• fire safety management
• the provisions of means of escape
• the structural protection of escape facilities and the structural stability of the building in the event of a fire
• the provision of access and facilities for fire-fighting.
Essentially it lays out the required standards to be achieved relative to the use and occupancy of the premises. It is not designed to be used on its own and it must be stressed that a fire risk assessment taking into account the specifics of the venue and the event is essential. This is a comprehensive and complex document that would normally only need to be referenced by a venue’s professional fire safety staff. It was updated and republished in 2017.
HMG Fire Safety Risk Assessment Series
This is part of a series of government guidance written for specific industries for compliance with the RRO. They do not reference BS9999 which was written after their publication. It is guidance only and therefore not the law per se. Relevant to the events industry are:
• Fire Safety Risk Assessment in Large Places of Assembly (where more than 300 people can gather)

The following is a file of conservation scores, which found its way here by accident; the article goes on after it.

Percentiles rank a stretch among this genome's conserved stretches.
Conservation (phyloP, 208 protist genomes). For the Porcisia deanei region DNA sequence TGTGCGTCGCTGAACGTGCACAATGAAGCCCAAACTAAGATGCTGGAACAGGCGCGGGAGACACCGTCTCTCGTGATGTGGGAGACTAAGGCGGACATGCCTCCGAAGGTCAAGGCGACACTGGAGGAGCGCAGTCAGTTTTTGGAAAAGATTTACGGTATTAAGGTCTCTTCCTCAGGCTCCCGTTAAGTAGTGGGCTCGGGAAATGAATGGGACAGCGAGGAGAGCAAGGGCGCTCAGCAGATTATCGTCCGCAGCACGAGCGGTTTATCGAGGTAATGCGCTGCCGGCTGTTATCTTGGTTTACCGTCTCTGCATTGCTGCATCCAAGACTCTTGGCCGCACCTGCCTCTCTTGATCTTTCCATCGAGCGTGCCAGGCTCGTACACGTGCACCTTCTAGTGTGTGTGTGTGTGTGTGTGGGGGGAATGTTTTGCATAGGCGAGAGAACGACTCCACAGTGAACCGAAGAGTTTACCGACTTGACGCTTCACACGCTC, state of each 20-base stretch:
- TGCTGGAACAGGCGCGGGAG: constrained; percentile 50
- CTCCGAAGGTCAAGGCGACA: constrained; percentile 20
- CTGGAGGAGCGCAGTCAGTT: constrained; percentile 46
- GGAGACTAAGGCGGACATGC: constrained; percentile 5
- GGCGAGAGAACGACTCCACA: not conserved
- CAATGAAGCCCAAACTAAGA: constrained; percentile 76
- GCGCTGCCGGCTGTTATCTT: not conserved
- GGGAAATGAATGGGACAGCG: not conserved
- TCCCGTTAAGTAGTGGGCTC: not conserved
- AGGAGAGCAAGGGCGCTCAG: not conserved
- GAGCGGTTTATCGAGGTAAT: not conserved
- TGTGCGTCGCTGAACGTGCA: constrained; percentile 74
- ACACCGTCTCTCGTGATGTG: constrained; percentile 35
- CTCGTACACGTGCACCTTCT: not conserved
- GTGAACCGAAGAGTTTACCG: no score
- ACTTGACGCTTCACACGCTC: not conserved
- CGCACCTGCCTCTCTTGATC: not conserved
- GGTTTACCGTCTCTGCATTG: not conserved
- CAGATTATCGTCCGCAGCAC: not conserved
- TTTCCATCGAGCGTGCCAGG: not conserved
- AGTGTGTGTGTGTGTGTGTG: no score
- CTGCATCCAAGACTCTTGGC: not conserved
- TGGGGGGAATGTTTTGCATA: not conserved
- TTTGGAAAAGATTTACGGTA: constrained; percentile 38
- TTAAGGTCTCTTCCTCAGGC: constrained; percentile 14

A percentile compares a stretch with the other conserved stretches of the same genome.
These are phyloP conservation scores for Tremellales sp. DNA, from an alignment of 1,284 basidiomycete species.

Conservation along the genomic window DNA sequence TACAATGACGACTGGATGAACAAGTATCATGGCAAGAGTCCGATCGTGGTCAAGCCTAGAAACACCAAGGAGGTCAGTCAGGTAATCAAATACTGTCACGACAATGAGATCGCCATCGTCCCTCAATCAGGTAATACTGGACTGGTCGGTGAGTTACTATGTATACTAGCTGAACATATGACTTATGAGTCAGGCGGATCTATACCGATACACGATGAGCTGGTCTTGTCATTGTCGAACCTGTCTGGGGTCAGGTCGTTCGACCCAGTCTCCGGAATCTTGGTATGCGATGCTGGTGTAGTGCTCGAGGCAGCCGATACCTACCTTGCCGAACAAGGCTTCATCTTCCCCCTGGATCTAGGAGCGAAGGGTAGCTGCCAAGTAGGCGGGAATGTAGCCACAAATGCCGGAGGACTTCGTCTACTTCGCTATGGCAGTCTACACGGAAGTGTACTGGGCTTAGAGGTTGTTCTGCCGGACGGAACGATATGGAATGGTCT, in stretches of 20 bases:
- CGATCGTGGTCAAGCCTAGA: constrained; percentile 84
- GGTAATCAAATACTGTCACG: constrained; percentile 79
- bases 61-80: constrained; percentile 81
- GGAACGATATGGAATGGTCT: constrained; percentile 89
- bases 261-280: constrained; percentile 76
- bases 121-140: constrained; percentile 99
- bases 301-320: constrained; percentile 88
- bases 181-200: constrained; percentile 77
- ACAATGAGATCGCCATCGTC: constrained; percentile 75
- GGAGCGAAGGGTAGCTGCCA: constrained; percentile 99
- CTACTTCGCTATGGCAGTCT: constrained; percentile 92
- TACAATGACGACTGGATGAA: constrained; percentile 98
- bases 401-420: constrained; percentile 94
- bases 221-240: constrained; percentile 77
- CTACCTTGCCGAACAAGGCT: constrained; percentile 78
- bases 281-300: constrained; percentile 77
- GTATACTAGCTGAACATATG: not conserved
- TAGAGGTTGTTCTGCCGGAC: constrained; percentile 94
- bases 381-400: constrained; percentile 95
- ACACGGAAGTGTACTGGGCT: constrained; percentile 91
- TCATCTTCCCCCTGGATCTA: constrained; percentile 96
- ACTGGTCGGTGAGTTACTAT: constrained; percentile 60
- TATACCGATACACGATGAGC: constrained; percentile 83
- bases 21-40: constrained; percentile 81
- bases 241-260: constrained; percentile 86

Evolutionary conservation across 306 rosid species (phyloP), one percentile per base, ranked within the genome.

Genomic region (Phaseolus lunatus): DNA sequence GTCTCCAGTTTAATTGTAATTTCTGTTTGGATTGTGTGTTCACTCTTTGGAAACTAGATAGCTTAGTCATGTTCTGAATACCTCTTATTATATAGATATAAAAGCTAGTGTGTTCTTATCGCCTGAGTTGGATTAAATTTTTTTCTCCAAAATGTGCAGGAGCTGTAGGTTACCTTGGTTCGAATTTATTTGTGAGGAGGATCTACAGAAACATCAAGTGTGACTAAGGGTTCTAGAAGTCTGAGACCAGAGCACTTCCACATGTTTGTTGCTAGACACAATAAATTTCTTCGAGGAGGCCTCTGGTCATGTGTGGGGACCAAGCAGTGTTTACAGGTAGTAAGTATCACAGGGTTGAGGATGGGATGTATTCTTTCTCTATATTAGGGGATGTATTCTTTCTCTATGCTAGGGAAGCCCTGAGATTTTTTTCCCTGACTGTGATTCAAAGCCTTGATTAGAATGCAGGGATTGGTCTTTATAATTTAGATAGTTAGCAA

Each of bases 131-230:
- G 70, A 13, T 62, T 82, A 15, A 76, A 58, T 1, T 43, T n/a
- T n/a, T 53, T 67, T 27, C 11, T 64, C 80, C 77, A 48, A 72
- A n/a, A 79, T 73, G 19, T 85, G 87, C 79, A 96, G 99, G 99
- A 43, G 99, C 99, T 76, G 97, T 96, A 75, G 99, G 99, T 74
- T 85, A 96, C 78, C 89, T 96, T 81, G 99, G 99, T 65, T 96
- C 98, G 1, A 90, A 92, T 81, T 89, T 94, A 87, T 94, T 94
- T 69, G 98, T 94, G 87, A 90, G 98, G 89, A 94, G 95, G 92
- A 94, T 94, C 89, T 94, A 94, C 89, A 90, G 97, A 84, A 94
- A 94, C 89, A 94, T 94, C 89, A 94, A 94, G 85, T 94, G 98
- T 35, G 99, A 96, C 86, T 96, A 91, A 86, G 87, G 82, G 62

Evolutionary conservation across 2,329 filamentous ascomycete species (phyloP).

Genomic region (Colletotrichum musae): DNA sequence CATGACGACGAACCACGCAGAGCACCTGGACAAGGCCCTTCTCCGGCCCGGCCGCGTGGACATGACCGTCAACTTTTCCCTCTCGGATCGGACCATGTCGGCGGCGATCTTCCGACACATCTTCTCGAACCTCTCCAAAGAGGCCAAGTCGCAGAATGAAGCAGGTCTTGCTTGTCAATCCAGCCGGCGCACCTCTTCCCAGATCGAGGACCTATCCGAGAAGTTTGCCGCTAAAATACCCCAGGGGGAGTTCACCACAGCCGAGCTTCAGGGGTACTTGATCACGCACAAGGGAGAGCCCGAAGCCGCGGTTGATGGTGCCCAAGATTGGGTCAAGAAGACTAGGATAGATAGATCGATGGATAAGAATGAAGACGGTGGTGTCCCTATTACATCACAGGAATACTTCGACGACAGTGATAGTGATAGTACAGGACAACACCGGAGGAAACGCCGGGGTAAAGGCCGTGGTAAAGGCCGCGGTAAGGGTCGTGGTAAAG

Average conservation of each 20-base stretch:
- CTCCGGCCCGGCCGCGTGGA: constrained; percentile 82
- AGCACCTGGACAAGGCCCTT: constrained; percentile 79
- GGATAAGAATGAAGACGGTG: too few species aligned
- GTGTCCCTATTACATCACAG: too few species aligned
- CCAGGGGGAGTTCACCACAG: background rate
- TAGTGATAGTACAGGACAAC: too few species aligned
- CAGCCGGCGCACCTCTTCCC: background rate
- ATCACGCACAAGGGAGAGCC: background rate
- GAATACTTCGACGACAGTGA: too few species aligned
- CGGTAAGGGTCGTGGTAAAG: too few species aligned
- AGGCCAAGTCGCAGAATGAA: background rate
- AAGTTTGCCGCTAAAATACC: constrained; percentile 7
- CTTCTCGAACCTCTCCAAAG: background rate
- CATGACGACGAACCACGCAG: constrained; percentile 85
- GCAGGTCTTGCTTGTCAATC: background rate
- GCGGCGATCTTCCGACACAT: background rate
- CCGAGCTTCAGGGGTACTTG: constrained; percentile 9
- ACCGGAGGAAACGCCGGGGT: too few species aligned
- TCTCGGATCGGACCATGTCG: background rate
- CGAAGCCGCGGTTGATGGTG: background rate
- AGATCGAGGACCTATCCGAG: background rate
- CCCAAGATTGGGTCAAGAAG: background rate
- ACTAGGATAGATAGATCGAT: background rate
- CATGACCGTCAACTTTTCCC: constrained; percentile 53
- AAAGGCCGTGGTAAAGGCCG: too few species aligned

• Fire Safety Risk Assessment in Small and Medium Places of Assembly (where up to 300 people can gather)
• Fire Safety Risk Assessment in Open Air Events and Venues (theme parks, zoos, music concerts, sports grounds, fairgrounds and county fairs but NOT stadia which are covered under large places of assembly)
• Fire Safety Risk Assessment in Theatres, Cinemas and Similar Premises.
These are useful publications because they contain the necessary planning considerations for events and can be used to devise a fire safety plan from scratch. These are due for review if only to reference BS 9999 2017.
Sports grounds require separate consideration as they are subject to The Safety at Sports Grounds Act 1975 which requires designated sports grounds to have a safety certificate. The Fire Safety and Safety at Places of Sports Act 1987 requires a licence for a covered stand with a capacity of greater than 500 at places of sport which are not designated under Safety of Sports Ground Act 1975. The Sports Grounds Safety Authority (SGSA) publishes the Guide to Safety at Sports Grounds, the ‘Green Guide’. This has been reviewed and is due for reissue in October 2018 The new guide places wider duties on the Sports Grounds Safety Officer for the whole of the complex and not just the spectators and includes security in their remit.